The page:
This 12,800-acre wilderness is characterized by rough terrain, sharp peaks and steep mountainsides. Elevations vary from 5,000 to 9,000 feet. Wood fires permitted only at designated spots. Use of portable stoves is highly recommended in the wilderness. Water is scarce. The heaviest use of the wilderness occurs along canyon bottoms where water is available. Party sizes are limited 15 people. Visitor permits are required. Quotas are in effect for all travel zones.
A wilderness visitor's permit must be obtained for day hikes or overnight camping before you enter the Cucamonga Wilderness on the Middle Fork and Cucamonga Peak Trails. Permits and additional information may be obtained at the Lytle Creek Ranger Station.
Middle Fork Trail - 5.5 miles, difficult. Beginning elevation 4000 ft. This trail takes the eastern approach to the Wilderness, climbing up the Middle Fork of Lytle Creek through the heart of the wilderness to Icehouse Saddle. There is an elevational change of 3600 ft. A difficult trail to climb. You start in semi-arid chaparral, progress upward through belts of big-cone Douglas-fir, yucca, sugar pine, and Jeffrey pine, and end in the cool high country of lodgepole pine and white fir. If you're lucky, you may spot a member of the San Gabriel herd of Nelson bighorn sheep. The trail can be reached by turning west on Middle Fork Road (Forest Road 2N58) 2 miles north of the Lytle Creek Ranger Station and following the dirt road 2 1/2 miles to the trailhead. Be prepared for numerous switchbacks and rapid increases in elevation. Hikers should be experienced and in good physical condition.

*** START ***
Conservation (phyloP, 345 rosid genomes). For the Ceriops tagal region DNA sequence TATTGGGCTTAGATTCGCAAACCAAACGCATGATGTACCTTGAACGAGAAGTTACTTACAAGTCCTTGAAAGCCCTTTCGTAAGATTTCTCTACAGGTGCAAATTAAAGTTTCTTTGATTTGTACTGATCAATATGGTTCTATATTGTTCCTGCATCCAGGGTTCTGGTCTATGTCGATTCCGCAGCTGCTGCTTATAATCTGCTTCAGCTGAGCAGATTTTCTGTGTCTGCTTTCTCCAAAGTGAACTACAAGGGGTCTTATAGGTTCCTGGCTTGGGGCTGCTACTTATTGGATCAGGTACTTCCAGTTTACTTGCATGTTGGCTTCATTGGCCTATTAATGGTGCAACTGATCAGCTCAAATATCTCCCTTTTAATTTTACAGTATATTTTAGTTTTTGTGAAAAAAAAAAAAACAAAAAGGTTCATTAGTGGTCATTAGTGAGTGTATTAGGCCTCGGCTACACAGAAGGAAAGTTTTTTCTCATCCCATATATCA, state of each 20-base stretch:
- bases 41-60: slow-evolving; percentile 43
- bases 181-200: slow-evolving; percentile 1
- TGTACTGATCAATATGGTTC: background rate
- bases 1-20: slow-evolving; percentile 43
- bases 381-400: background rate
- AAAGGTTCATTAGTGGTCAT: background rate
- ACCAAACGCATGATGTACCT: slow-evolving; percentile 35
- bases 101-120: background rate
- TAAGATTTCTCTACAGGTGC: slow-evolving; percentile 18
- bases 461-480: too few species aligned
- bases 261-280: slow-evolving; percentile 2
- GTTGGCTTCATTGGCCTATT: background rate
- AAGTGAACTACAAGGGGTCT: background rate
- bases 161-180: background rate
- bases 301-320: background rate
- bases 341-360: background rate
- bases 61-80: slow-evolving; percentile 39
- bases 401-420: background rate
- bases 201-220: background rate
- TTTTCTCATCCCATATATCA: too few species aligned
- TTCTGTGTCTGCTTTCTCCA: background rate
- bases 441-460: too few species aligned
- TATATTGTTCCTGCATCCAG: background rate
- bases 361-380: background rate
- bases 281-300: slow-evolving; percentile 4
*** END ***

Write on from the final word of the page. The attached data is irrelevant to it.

Cucamonga Peak Trail - 7.3 miles, difficult. Beginning elevation 5800 ft. This trail traverses the high sub-alpine region of the Cucamonga Wilderness bounded by high peaks, pine forests, precipitous slopes, all in relative isolation. From Cucamonga Peak (8859 ft.) you can take in a view of the eastern end of the San Gabriel Range, the San Bernardino Valley, and the mountains beyond. Icehouse Saddle is located at the head of the great horseshoe ridge that encircles upper San Antonio Canyon; from this point you can zig-zag along the ridge trail that leads to Timber Mt., Telegraph Peak, and Thunder Mt. (3 T's Trail). The Big Tree Trailhead is located at the northwest end of Joe Elliott Camp via a 13 mile drive along the Cucamonga Canyon/San Sevaine fire road. High-clearance and/or four-wheel drive vehicles are recommended for travel along this rough dirt road. Be prepared for numerous steep trail switchbacks and rapid increases in elevation. For experienced hikers in good physical condition.
Details mentioned in this article were accurate at the time of publication
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